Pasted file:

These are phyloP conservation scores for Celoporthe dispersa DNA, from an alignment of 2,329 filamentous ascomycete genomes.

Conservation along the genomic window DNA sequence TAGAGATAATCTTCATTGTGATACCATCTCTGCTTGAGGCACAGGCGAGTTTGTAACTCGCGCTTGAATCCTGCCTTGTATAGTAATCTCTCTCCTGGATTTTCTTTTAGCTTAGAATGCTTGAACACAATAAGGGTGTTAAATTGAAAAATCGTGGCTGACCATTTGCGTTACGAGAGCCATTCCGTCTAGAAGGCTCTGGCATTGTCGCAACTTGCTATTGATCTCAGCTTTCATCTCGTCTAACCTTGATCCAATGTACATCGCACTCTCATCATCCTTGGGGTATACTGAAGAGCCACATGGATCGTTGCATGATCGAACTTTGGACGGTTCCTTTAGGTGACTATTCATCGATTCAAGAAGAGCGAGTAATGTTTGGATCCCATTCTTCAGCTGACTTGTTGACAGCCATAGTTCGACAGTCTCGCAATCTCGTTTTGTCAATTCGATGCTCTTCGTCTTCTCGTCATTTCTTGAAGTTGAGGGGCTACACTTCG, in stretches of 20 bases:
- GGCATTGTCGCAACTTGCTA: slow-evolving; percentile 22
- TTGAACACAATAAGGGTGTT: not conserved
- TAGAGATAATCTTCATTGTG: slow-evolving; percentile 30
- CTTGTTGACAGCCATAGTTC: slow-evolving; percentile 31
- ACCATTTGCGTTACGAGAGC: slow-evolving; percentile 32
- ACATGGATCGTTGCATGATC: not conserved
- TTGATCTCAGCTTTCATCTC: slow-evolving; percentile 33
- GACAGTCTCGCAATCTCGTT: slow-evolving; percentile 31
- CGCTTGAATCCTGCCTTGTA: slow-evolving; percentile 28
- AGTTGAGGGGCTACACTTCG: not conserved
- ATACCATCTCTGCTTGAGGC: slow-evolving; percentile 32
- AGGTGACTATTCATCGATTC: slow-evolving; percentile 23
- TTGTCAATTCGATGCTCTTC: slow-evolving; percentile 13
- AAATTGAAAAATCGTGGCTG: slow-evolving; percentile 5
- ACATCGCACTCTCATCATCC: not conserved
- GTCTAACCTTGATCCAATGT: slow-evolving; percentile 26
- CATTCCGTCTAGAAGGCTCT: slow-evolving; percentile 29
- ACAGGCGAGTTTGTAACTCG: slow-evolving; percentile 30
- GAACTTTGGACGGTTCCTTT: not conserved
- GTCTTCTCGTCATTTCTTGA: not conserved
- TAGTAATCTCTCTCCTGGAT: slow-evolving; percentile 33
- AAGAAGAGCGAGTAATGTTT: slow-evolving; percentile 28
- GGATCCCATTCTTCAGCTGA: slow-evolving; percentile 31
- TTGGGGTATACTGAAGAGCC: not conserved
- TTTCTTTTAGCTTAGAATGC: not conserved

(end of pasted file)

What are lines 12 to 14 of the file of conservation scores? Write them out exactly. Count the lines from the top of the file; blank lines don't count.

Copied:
- AGTTGAGGGGCTACACTTCG: not conserved
- ATACCATCTCTGCTTGAGGC: slow-evolving; percentile 32
- AGGTGACTATTCATCGATTC: slow-evolving; percentile 23